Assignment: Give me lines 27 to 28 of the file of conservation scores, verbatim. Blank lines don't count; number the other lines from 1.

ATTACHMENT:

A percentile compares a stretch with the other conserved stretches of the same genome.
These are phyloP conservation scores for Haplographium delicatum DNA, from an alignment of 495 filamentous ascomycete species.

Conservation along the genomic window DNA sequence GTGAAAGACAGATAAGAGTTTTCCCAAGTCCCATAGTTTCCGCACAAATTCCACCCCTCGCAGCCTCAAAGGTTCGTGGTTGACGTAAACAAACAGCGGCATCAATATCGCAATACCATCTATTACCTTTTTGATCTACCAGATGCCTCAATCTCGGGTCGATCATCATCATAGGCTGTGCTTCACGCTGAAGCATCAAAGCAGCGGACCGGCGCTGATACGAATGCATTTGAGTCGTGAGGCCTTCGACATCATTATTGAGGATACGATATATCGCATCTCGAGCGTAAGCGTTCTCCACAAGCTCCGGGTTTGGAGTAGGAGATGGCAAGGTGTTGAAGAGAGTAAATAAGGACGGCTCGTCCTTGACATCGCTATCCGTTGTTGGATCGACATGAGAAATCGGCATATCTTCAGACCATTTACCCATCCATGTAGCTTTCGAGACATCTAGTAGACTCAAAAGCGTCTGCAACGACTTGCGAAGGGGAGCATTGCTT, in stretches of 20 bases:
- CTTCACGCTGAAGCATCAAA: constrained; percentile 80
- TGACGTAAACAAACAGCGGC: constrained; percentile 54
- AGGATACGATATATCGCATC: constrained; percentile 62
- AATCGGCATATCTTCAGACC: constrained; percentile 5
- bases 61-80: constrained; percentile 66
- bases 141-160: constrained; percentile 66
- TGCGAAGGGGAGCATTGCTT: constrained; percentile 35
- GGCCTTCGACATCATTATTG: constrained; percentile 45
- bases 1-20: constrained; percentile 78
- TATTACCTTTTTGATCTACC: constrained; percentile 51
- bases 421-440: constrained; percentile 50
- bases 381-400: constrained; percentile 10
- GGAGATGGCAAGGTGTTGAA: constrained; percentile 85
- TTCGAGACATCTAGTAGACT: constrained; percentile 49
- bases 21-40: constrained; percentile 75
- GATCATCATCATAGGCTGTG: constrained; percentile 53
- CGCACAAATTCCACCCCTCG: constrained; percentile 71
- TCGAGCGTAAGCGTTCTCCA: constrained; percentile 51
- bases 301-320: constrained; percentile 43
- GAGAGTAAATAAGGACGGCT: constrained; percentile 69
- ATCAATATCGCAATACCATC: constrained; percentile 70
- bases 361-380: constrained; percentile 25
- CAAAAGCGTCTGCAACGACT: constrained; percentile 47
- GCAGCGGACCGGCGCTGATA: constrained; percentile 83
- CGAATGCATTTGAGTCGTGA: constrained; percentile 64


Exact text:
- GCAGCGGACCGGCGCTGATA: constrained; percentile 83
- CGAATGCATTTGAGTCGTGA: constrained; percentile 64